'Meridian' by Emmanuela Copal de León
Meridian, Emmanuela Copal de León, 1999.



by Karen Swenson


When I was eighteen I gave up God
but kept what the nuns had really taught me
that life revolved around the need to believe
and under that was a subheading labeled "MEN."
Mother St. Frederick who came from her cell on Sundays,
where Mary was queen bee in a drone of priests,
never made it clear what the connection was.

My mother, who was of an expedient turn,
put the subheading first,
leading her life suspended in a solution of men --
her father sweet as the ice cream he sold
in his bankrupt small town store,
the husband who refused to be a success
always leaving her hungry.
She went to bed each night with a mystery,
a half-gallon of vanilla-fudge, a tablespoon,
and died waiting for the doctor
to pummel her out of a coronary.
She knew who was in charge.

My aunt had three men in ninety-nine years --
father, son and holy ghost.
Though she knows women are powerless
she also knows they are purer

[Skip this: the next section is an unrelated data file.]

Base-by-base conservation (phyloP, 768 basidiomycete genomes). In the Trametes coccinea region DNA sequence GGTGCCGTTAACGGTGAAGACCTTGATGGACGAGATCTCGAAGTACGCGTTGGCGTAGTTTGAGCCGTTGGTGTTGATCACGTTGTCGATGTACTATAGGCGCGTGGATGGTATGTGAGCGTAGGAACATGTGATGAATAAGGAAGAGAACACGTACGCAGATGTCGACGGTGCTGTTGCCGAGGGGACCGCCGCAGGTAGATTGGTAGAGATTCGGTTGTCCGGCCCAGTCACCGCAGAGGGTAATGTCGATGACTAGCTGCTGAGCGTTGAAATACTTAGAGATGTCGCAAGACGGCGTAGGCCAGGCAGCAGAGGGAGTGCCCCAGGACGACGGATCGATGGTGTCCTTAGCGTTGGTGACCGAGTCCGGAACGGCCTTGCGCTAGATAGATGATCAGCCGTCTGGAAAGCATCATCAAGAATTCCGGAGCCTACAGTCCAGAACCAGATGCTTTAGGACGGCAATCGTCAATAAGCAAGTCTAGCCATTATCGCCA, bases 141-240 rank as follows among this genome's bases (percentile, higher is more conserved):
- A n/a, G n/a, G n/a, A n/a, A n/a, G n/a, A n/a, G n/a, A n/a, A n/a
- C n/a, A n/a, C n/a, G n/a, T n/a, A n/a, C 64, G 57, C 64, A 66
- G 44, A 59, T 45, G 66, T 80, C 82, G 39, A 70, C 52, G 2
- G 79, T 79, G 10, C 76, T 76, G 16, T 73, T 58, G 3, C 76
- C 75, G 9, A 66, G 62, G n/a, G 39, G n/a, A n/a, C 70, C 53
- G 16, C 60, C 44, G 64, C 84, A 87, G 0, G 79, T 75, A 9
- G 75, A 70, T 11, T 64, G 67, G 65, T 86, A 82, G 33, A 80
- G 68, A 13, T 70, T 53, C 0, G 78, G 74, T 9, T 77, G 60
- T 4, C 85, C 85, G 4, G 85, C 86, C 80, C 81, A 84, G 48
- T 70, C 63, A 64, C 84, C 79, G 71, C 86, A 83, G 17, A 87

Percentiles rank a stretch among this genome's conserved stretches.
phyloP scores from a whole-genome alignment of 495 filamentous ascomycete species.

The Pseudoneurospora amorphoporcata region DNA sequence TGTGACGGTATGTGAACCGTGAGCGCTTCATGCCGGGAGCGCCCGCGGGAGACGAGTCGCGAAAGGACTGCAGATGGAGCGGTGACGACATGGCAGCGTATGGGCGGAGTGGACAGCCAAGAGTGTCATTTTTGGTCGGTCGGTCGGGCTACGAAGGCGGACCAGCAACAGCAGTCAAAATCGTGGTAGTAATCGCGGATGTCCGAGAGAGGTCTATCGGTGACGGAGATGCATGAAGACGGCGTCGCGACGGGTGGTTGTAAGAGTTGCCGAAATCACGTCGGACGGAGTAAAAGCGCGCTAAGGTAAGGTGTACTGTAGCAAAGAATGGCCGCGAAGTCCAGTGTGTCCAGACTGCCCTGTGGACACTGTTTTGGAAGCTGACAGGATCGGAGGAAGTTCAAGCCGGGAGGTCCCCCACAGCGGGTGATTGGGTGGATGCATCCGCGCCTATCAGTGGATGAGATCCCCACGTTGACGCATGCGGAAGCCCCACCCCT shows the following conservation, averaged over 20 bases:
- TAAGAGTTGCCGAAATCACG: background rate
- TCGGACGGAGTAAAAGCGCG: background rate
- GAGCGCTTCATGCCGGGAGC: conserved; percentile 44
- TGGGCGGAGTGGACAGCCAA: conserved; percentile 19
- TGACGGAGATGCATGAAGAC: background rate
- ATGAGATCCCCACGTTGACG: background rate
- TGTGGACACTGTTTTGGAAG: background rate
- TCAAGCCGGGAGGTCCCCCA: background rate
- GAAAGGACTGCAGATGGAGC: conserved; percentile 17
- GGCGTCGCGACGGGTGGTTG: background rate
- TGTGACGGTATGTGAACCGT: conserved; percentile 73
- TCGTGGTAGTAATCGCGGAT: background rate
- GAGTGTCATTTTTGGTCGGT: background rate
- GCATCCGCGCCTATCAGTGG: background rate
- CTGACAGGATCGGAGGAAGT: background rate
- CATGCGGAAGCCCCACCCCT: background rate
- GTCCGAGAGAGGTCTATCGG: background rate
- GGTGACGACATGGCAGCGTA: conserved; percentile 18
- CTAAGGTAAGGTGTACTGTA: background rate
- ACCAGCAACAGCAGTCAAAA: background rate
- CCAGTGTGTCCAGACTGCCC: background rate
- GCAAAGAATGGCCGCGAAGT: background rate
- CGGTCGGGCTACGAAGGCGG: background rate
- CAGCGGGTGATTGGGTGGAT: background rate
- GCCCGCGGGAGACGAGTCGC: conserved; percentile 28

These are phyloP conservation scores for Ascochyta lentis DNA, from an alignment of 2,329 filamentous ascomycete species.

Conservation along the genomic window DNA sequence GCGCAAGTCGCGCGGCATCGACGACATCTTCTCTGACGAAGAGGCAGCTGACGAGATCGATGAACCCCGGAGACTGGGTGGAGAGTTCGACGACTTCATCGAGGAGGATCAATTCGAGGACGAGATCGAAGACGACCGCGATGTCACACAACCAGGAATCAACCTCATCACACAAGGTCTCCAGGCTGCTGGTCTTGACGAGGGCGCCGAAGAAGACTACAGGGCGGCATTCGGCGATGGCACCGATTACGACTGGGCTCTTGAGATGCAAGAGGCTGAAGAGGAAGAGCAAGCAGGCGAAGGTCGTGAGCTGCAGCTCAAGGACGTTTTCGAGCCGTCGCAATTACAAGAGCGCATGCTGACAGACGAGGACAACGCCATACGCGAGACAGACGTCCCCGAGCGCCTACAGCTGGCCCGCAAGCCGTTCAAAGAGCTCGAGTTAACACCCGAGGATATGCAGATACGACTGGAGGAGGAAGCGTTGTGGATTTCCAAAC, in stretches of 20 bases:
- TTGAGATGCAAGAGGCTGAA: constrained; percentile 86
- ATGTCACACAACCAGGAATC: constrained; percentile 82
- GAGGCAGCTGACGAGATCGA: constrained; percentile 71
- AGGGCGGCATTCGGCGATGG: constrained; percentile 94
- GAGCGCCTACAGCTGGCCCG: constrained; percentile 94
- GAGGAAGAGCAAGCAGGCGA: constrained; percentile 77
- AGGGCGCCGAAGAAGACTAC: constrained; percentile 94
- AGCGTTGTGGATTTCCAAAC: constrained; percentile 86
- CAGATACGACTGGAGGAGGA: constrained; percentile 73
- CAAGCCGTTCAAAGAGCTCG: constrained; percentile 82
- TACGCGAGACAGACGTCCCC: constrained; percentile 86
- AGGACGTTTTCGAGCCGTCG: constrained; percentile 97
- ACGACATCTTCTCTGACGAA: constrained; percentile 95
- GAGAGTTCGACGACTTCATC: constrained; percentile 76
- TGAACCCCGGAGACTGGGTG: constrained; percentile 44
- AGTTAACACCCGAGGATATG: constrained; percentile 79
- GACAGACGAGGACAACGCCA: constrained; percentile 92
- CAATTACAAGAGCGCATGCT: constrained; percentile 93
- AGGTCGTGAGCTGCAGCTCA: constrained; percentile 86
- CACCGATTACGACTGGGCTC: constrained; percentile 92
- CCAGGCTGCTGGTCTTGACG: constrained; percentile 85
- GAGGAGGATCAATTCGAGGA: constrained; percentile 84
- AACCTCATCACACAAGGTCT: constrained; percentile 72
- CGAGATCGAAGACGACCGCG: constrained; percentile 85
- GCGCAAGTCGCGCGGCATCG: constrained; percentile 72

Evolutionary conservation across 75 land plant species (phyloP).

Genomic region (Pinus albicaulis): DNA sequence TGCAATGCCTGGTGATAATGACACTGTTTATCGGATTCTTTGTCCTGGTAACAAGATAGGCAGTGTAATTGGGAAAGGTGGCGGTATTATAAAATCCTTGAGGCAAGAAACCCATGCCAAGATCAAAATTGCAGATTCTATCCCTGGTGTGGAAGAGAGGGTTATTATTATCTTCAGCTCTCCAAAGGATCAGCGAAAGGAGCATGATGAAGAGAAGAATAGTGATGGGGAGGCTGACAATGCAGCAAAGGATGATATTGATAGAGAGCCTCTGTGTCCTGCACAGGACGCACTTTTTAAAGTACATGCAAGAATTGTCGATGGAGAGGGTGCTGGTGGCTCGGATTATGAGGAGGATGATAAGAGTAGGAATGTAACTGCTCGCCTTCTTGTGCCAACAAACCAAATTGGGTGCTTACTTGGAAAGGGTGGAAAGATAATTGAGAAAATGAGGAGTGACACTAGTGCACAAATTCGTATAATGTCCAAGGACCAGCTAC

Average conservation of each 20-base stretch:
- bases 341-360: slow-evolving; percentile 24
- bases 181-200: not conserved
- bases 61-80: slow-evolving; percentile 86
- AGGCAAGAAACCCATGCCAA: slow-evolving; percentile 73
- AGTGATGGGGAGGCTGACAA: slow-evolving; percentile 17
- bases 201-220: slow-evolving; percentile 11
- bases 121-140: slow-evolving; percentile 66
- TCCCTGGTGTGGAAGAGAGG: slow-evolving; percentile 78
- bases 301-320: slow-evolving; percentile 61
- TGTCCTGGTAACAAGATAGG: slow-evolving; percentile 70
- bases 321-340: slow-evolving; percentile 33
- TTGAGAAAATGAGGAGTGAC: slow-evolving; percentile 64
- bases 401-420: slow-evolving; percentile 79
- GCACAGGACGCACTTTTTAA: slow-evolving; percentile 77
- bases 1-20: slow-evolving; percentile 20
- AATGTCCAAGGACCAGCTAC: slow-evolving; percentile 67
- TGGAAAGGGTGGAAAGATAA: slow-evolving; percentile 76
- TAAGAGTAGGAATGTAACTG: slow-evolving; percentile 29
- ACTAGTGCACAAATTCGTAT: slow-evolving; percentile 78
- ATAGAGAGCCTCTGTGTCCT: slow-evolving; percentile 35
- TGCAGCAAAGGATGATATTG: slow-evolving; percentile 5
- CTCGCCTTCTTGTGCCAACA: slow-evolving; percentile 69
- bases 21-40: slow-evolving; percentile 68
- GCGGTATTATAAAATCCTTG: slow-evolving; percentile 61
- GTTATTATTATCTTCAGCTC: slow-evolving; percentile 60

with no desires but to give.
Within those restrictions she wove a life
strewn with small acts varied
as wild flowers in a Florentine nativity.
She poured coffee for neighbors in the home
eating her boredom like stale toll house cookies
and bartered her goodness to a mad cousin in exchange
for her raw crayonings of the Sacred Heart.

Only daughter of these two, plus childless nuns,
having renounced the immortal at eighteen,
divorced the subheading at thirty,
I'm caught in the black habits of those bees.
My days fill with the hum of sugar-gruel hymns
and mother's pop yearnings --
"Oh Lord I am not worthy that you light up my life."







Text © 1995, 1999 by Karen Swenson
"Belief" first appeared in Many Mountains Moving, Volume 1, Number 2. The work appears here by permission of the author.

Original Graphic Image, "Meridian" © 1999 by Emmanuela Copal de León

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